While a vector of Freeman's chain codes could be used alone to describe a drawing of a character, generally no single vector element can be used to derive information about the overall drawing since deformations tend to be localized. The algorithm of the present invention addresses this issue by introducing a feature extraction metric that further compresses the information gained from directional codes and provides insight into the entire drawing in a general manner, as well as into important subregions. This metric is designated “activity” and may be defined over a vector D as follows:
where Dominance(D) is the frequency of the dominant (most common) directional code. The activity metric is intended to approximate (quite loosely) the number of unique directional codes required to describe a given vector. If the directional code mapping used enumerates 8 unique values (as in Freeman's chain code), the value of activity over an arbitrary vector of these codes can range generally from 1.0 (only one directional code is present) to 8.0 (all possible codes appear in equal frequency). For example, the directional code vector <0,0,0,0,0,0,0,0,1,0,0,7> has an activity of 1.2. While there are clearly three distinct directional codes in the vector, the non-0 directions are both isolated and could likely be considered noise. The activity measured suggests that the drawing has a single dominant direction with few deformations, thereby significantly dampening noise that remained after spatial resampling. Stating the vector has three different directions, 0, 1 and 7, severely undermines the dominance of 0 and esthetically over-emphasizes the presence of 1 and 7.
In order to better understand the reasoning behind the activity metric, a brief discussion of the environment for which the algorithm of the present invention was developed will be provided. Originally, an algorithm for online character recognition was needed for use in small, low powered, wireless devices for note taking in an electronic classroom environment. The algorithm would preferably function with a variety of alphabets, and would preferably include the capability to switch between alphabets and to allow modifications or additions at any time. This would allow those individuals with shorthand skills to accelerate their note taking and additionally provide the capability for one to take notes using characters from a non-Roman alphabet such as Cyrillic.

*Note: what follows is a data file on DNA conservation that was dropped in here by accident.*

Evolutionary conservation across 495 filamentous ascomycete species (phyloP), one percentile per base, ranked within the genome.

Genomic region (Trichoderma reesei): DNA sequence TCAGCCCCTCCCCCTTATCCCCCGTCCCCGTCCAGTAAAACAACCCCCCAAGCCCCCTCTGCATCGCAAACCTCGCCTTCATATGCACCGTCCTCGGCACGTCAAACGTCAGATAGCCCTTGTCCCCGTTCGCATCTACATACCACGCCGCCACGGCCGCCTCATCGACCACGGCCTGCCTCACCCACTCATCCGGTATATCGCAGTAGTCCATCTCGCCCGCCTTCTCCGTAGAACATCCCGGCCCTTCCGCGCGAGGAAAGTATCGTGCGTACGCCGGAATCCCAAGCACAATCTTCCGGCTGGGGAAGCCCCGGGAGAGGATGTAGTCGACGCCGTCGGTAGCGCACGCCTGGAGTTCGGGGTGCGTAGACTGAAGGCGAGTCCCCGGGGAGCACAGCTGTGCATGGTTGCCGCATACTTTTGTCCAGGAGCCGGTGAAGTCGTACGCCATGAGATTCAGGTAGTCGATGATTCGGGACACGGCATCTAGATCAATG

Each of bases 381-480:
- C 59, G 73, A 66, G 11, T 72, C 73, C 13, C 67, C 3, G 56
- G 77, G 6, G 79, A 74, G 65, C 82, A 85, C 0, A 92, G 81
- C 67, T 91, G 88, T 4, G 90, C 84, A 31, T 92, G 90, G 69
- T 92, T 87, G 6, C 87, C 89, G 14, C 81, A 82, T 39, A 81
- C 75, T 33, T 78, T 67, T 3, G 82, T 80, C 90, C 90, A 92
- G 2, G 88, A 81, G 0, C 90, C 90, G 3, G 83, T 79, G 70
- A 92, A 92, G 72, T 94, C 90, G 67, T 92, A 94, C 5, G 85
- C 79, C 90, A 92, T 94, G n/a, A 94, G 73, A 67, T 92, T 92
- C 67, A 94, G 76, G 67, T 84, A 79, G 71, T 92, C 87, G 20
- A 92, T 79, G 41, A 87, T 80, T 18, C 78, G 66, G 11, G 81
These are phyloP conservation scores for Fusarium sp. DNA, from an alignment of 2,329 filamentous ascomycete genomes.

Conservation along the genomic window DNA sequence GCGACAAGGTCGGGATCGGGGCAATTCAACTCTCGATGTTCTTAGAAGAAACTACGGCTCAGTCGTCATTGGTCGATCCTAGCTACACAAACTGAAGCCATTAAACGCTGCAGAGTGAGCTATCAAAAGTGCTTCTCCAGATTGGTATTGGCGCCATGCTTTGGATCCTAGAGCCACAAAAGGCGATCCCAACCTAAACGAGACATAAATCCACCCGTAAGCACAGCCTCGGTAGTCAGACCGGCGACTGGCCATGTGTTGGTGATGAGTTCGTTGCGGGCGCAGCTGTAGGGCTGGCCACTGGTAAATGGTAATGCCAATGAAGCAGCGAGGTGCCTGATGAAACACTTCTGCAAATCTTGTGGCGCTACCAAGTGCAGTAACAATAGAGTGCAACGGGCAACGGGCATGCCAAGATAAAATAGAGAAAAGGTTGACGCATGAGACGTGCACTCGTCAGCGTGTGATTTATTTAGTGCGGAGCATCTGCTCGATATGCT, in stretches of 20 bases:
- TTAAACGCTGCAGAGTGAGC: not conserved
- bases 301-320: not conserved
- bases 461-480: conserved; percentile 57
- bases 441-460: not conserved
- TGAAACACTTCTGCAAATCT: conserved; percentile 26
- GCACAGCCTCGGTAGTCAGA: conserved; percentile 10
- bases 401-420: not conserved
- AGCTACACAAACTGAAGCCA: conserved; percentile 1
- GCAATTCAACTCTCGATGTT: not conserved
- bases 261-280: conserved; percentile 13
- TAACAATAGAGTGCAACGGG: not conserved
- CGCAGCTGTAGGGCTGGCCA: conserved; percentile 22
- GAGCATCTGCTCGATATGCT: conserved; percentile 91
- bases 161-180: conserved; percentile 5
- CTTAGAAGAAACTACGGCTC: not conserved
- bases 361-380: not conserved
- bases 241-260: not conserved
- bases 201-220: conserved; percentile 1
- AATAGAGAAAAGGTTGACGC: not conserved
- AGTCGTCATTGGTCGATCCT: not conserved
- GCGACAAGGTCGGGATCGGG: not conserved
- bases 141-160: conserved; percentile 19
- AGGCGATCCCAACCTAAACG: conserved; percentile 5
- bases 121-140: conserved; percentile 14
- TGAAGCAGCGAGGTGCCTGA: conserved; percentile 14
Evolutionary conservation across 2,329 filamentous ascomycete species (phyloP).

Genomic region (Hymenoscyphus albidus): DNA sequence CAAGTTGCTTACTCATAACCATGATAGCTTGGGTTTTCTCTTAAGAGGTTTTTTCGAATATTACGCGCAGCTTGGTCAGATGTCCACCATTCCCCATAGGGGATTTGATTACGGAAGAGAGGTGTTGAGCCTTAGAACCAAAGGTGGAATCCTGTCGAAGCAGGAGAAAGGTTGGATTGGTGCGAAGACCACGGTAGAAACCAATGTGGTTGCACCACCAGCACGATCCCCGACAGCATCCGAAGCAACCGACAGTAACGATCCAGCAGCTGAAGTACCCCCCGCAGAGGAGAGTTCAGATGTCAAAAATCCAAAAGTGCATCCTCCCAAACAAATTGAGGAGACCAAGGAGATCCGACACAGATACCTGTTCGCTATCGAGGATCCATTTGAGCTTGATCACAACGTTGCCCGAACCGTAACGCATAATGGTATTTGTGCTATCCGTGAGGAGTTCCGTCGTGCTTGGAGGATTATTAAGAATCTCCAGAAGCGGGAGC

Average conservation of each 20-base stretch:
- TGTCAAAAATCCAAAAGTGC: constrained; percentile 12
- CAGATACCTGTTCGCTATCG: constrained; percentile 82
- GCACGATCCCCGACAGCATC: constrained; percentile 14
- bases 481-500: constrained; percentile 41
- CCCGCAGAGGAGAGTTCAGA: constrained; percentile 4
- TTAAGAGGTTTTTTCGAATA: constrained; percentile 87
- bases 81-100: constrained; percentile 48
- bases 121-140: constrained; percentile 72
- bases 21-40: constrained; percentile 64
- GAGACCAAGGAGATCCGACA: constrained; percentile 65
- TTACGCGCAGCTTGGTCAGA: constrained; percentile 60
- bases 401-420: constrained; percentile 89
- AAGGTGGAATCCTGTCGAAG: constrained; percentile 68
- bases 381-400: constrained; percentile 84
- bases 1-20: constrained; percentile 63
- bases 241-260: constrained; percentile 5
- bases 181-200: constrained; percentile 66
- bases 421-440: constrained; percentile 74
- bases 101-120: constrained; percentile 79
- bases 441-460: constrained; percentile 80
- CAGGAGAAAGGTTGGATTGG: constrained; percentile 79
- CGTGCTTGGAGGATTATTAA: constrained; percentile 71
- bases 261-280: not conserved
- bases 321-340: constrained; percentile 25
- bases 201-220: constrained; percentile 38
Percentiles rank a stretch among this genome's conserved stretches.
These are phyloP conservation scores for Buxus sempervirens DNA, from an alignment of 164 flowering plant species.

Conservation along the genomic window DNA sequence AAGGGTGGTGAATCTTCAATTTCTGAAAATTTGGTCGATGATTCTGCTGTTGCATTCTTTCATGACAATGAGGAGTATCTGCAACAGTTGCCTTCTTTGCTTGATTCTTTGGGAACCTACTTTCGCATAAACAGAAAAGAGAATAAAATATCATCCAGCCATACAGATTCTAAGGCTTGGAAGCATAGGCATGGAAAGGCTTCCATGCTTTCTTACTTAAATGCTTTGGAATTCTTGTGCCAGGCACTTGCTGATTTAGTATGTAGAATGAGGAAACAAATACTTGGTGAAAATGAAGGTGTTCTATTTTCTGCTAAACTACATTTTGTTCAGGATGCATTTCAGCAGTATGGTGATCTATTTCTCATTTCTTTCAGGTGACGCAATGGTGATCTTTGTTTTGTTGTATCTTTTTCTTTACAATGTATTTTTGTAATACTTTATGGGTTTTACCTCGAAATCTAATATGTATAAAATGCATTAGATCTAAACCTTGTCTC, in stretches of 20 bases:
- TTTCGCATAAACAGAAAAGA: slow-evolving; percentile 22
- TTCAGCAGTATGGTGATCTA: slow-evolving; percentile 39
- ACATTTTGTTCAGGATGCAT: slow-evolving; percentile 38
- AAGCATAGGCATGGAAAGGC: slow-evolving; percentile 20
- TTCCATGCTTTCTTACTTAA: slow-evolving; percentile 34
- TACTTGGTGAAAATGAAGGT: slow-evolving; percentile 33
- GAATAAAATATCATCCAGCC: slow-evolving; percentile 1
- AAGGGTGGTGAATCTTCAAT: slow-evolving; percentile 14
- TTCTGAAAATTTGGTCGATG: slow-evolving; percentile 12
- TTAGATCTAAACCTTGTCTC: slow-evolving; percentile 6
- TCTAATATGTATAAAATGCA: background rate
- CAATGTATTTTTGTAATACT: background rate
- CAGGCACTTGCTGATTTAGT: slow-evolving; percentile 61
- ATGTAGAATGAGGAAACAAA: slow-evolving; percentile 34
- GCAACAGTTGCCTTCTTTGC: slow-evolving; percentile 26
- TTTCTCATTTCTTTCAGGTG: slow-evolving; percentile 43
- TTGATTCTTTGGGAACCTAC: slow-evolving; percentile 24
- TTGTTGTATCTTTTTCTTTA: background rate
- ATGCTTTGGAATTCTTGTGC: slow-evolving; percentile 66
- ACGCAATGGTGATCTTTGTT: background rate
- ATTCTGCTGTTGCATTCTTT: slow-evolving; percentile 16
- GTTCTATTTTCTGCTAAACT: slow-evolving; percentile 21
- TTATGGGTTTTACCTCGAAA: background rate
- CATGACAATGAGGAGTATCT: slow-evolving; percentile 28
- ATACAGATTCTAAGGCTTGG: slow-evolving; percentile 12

The runtime complexity of elastic matching was found to be too great for some potential target processors (such as a Zilog Z80), in part due to the multiple levels of deformation. Additionally, similar characters sometimes required the algorithm designer to develop code specifically to distinguish them. For example, the character ‘D’ could be described as a line in direction N (6) followed by a clockwise curve starting in direction E (0) and ending in direction W (4). Unfortunately, the same description could be used to describe the character ‘P’. To resolve conflicts between the two characters, code would be added to calculate the ratio of the height of the curve to the height of the line. Were the ratio above some threshold, the ‘P’ is recognized, otherwise ‘D’ is recognized. This generally eliminates the possibility of modifying an alphabet after deployment. For example, consider the directional code vectors representing ‘D’ and ‘P’ as shown in FIG. 3. The activity measured over the ‘D’ is approximately 2.91, while the measure of ‘P’ is 1.6. The ‘P’ is primarily a line in a single direction with deformations (the curve at the end) totaling half the line's length, whereas the ‘D’ is mostly curve—thereby a higher activity. Additionally, notice that the curve in ‘P’ adding 0.6 to the straight line activity (1.0) is consistent with the relationship between the heights of the line and curve ratio. It is notable that the activity metric does not compare the heights of lines and curves; rather, it provides a separation measure, for most such problematic character combinations (e.g., ‘u’ and ‘y’). No instance-specific code is required. FIG. 1 shows Directional Code representations of the letters ‘D’, ‘P’, ‘W’, ‘V’ and ‘A’.